Fifty years ago this week, the Cuban Missile Crisis brought a Cold War nuclear threat to millions of American homes. To mark the anniversary, the National Archives issued a new mobile app that lets you listen to JFK's briefings about the aerial photographs that found Soviet warheads in Cuba. But for 13-year-old Tim Warburton, the Crisis appeared as a traffic phalanx rolling down a Florida highway.
His parents had divorced and his father, restaurauteur Barclay Warburton III, was restoring himself by refurbishing a yacht, the Black Pearl, in a Florida boatyard. He brought his son for months to help. That October, the ride back to his father’s place after school in Boca Raton seared on Tim’s brain the sight of a southbound convoy of U.S. armed vehicles and personnel.
"I remember the Sunshine State Parkway completely packed in the southbound lanes with military trucks, men, missiles," he says. "It was unbelievable."
The U.S. administration was scrambling to respond to a threat. By October 26, Kennedy was prepared to invade Cuba to remove the Soviet missiles. The next evening the high tensions led to a clandestine huddle of emissaries from Kennedy and Krushchev at a Chinese restaurant in Washington, DC (now the Walgreen’s where I buy razor blades). The following day, both parties stepped back from the brink.
The harrowing episode left many people searching for another path, including Frank Braynard, then on the staff of the American Merchant Marine Institute. Braynard, who loved the great sailing ships that had all but disappeared from the ports, and Nils Hansell, an I.B.M. employee and kindred, met in Braynard’s office at 11 Broadway and hatched a plan named Operation Sail. The name evoked romance and intrigue of an intelligence effort, an absurd contrast with outmoded sea transport, and the hope for an effort to foster international goodwill.
They wrote to anyone who might help. Officials began to champion the idea. From Albany, Governor Nelson Rockefeller issued letters to foreign dignitaries inviting them to join Operation Sail 1964, "a project to bring the great school sail ships of the world" to New York. Hansell's I.B.M. connections led to an invitation from the White House staff. In 1963 Kennedy signed on. "Sailing has given me some of the most pleasant and exciting moments of my life," Kennedy wrote. "Thus I am looking forward to Operation Sail. The sight of so many ships gathered from the corners of the world should remind us that strength, discipline and venturesome men still can find their way safely across uncertain and stormy seas."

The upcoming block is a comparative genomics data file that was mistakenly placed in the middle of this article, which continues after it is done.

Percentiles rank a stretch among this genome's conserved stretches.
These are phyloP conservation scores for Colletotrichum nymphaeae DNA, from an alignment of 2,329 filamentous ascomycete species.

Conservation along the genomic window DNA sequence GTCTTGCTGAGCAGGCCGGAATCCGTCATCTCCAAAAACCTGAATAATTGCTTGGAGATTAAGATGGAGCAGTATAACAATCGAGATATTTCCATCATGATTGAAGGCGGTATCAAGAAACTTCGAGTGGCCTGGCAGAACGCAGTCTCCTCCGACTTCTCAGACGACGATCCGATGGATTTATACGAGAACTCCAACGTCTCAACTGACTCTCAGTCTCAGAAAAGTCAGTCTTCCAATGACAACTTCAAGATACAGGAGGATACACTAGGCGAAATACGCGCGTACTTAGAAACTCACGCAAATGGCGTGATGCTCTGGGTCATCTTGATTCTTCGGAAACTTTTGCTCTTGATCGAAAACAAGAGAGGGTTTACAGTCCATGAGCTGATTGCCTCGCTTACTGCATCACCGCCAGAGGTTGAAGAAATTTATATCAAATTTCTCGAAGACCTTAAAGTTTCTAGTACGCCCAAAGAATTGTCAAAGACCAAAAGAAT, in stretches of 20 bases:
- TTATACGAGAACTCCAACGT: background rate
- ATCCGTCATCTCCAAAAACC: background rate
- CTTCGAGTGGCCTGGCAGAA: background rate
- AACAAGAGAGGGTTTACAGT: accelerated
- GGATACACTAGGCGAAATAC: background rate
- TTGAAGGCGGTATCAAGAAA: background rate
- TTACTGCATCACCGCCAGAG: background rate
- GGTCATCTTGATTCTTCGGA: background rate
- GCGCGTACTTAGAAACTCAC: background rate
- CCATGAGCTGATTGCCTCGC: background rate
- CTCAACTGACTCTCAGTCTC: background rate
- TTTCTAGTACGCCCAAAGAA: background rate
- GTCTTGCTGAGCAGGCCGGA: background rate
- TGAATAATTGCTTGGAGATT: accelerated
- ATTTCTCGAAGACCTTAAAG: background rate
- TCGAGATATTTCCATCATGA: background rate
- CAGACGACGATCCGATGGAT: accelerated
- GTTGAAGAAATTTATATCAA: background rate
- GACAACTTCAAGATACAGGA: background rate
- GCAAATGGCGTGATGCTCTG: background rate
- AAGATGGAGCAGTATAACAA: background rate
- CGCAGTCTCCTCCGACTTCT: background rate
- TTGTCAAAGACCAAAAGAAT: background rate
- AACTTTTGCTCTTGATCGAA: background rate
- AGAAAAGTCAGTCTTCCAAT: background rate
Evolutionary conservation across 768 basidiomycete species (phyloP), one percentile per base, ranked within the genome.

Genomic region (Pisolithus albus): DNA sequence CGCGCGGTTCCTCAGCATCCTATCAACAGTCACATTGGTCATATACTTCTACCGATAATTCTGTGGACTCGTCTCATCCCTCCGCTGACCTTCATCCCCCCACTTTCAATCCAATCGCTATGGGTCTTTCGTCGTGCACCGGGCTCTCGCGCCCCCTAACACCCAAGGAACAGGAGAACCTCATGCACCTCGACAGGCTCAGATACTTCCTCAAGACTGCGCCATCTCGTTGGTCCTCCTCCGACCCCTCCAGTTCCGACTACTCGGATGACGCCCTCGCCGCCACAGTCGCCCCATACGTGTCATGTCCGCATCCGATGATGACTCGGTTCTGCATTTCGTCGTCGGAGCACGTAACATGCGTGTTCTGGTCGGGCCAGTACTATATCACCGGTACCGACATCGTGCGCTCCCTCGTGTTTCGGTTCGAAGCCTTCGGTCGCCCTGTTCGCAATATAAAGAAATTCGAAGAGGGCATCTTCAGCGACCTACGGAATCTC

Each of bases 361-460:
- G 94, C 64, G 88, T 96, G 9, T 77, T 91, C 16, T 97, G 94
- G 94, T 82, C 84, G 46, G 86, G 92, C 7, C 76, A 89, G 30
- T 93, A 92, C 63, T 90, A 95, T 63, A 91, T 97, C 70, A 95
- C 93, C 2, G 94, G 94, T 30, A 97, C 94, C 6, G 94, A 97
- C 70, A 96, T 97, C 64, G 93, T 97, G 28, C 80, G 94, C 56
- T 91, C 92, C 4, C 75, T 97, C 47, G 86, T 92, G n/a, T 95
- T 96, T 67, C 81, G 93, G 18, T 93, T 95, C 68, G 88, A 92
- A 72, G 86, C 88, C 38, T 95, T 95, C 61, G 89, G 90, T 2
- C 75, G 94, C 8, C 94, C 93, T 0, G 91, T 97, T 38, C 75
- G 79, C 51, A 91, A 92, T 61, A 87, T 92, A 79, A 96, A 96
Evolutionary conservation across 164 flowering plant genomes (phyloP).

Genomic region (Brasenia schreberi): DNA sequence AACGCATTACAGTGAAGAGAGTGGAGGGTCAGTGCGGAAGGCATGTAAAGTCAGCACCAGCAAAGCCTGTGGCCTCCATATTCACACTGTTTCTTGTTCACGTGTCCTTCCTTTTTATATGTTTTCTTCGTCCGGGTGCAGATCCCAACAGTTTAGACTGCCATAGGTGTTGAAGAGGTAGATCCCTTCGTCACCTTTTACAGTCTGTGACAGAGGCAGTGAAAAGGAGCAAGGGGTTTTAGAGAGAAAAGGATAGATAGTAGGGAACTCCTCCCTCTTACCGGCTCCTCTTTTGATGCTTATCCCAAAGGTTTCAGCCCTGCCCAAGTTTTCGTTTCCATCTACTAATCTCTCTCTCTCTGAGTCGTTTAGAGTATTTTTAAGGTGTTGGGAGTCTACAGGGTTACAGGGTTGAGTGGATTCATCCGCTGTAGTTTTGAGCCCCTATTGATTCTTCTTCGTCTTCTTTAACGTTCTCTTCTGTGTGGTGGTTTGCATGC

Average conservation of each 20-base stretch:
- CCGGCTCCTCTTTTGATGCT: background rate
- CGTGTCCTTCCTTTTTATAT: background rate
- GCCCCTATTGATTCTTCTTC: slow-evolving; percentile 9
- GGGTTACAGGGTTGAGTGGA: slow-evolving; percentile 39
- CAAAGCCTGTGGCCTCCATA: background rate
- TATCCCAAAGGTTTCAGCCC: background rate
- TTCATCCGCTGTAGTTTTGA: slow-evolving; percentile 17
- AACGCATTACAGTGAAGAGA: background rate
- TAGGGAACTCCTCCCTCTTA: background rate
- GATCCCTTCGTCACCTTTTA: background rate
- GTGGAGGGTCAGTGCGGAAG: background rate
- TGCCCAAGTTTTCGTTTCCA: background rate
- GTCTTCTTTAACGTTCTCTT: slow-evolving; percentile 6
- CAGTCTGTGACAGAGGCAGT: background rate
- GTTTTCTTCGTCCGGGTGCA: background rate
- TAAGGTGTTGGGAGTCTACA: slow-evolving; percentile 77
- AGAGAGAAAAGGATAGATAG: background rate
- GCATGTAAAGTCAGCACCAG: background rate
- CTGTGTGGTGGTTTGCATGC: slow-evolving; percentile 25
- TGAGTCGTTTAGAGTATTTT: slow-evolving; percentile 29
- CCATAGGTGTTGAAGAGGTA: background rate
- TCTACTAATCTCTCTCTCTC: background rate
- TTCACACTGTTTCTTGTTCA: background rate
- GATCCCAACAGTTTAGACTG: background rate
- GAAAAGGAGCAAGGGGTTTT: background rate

Kennedy would never see that spectacle, but two years after witnessing the defense machinery pass their boatyard, the Warburtons father and son sailed the Black Pearl to New York. In July 1964 New York hosted the first Operation Sail where dozens of sailing ships from around the world came together alongside the futurescape of the World's Fair. Warburton remembers the Fair and the AT&T videophone exhibited there.
Operation Sail gave him memories of great square-riggers gathered at the Verrazano Bridge and Burl Ives, a family friend, singing sea chanties up the Hudson. One clear, painful memory involves a side competition among the ships: a rowing contest of dinghies. "We had a terrible boat," he laughs. "I was an oarsman, and we were last. By a long distance."
But the tall ships had a powerful effect on the father. "That was his conversion," Tim told me for a book on Operation Sail. The 1964 event marked the end of the Black Pearl's days as the yacht of a playboy and the start of its mission as a sail-training vessel for young people.
The sight of these ships gathering in the wake of the Missile Crisis (and the shadow of Lyndon Johnson's doomsday '64 election campaign ad, Daisy) hit home. Barclay Warburton saw the sailing ships' arrival as a way for a new generation to meet each other across borders and learn how others live. Warburton dedicated much of his life to creating the American Sail Training Association, a group that pursued that mission. Another Operation Sail brought the ships to New York and other U.S. ports this summer (including the Indonesian vessel Dewaruci, on its last epic seven-seas journey), where the vessels of a bygone era paraded once again, ghostly reminders of other showdowns.